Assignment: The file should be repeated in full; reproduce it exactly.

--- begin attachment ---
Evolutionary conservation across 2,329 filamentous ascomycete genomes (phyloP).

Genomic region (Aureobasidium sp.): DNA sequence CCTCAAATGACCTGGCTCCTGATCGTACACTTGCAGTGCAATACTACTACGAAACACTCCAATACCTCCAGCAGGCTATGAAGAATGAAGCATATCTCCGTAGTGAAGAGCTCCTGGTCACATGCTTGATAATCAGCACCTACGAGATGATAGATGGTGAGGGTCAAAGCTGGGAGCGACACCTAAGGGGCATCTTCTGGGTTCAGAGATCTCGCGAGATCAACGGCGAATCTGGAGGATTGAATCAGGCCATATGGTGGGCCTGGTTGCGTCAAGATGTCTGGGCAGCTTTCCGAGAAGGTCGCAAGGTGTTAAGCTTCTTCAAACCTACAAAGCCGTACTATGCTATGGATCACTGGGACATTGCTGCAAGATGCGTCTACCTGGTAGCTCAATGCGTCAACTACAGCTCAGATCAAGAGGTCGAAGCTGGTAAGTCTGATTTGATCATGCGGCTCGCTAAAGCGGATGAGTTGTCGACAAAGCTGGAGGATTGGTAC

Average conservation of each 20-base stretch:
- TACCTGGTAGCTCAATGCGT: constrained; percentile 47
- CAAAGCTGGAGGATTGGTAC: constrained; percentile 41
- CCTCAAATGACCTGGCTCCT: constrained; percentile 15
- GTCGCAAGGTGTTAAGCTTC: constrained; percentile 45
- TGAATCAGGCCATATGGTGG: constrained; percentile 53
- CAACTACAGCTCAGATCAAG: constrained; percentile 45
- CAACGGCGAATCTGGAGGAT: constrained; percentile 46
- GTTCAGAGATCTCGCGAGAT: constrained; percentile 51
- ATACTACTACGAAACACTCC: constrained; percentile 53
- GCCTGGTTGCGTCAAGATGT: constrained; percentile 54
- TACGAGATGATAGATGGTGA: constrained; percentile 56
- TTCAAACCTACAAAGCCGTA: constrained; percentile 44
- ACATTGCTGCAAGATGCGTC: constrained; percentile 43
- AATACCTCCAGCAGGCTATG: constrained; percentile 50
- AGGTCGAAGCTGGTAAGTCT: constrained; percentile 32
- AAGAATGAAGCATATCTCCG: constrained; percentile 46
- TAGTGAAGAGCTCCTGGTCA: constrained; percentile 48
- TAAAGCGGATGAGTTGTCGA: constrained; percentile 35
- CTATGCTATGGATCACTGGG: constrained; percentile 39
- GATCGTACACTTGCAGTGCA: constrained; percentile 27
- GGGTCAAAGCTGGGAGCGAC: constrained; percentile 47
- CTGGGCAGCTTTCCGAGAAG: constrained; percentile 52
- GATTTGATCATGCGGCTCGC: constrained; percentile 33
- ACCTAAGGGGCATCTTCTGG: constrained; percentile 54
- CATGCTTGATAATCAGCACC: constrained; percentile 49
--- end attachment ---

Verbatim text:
Evolutionary conservation across 2,329 filamentous ascomycete genomes (phyloP).

Genomic region (Aureobasidium sp.): DNA sequence CCTCAAATGACCTGGCTCCTGATCGTACACTTGCAGTGCAATACTACTACGAAACACTCCAATACCTCCAGCAGGCTATGAAGAATGAAGCATATCTCCGTAGTGAAGAGCTCCTGGTCACATGCTTGATAATCAGCACCTACGAGATGATAGATGGTGAGGGTCAAAGCTGGGAGCGACACCTAAGGGGCATCTTCTGGGTTCAGAGATCTCGCGAGATCAACGGCGAATCTGGAGGATTGAATCAGGCCATATGGTGGGCCTGGTTGCGTCAAGATGTCTGGGCAGCTTTCCGAGAAGGTCGCAAGGTGTTAAGCTTCTTCAAACCTACAAAGCCGTACTATGCTATGGATCACTGGGACATTGCTGCAAGATGCGTCTACCTGGTAGCTCAATGCGTCAACTACAGCTCAGATCAAGAGGTCGAAGCTGGTAAGTCTGATTTGATCATGCGGCTCGCTAAAGCGGATGAGTTGTCGACAAAGCTGGAGGATTGGTAC

Average conservation of each 20-base stretch:
- TACCTGGTAGCTCAATGCGT: constrained; percentile 47
- CAAAGCTGGAGGATTGGTAC: constrained; percentile 41
- CCTCAAATGACCTGGCTCCT: constrained; percentile 15
- GTCGCAAGGTGTTAAGCTTC: constrained; percentile 45
- TGAATCAGGCCATATGGTGG: constrained; percentile 53
- CAACTACAGCTCAGATCAAG: constrained; percentile 45
- CAACGGCGAATCTGGAGGAT: constrained; percentile 46
- GTTCAGAGATCTCGCGAGAT: constrained; percentile 51
- ATACTACTACGAAACACTCC: constrained; percentile 53
- GCCTGGTTGCGTCAAGATGT: constrained; percentile 54
- TACGAGATGATAGATGGTGA: constrained; percentile 56
- TTCAAACCTACAAAGCCGTA: constrained; percentile 44
- ACATTGCTGCAAGATGCGTC: constrained; percentile 43
- AATACCTCCAGCAGGCTATG: constrained; percentile 50
- AGGTCGAAGCTGGTAAGTCT: constrained; percentile 32
- AAGAATGAAGCATATCTCCG: constrained; percentile 46
- TAGTGAAGAGCTCCTGGTCA: constrained; percentile 48
- TAAAGCGGATGAGTTGTCGA: constrained; percentile 35
- CTATGCTATGGATCACTGGG: constrained; percentile 39
- GATCGTACACTTGCAGTGCA: constrained; percentile 27
- GGGTCAAAGCTGGGAGCGAC: constrained; percentile 47
- CTGGGCAGCTTTCCGAGAAG: constrained; percentile 52
- GATTTGATCATGCGGCTCGC: constrained; percentile 33
- ACCTAAGGGGCATCTTCTGG: constrained; percentile 54
- CATGCTTGATAATCAGCACC: constrained; percentile 49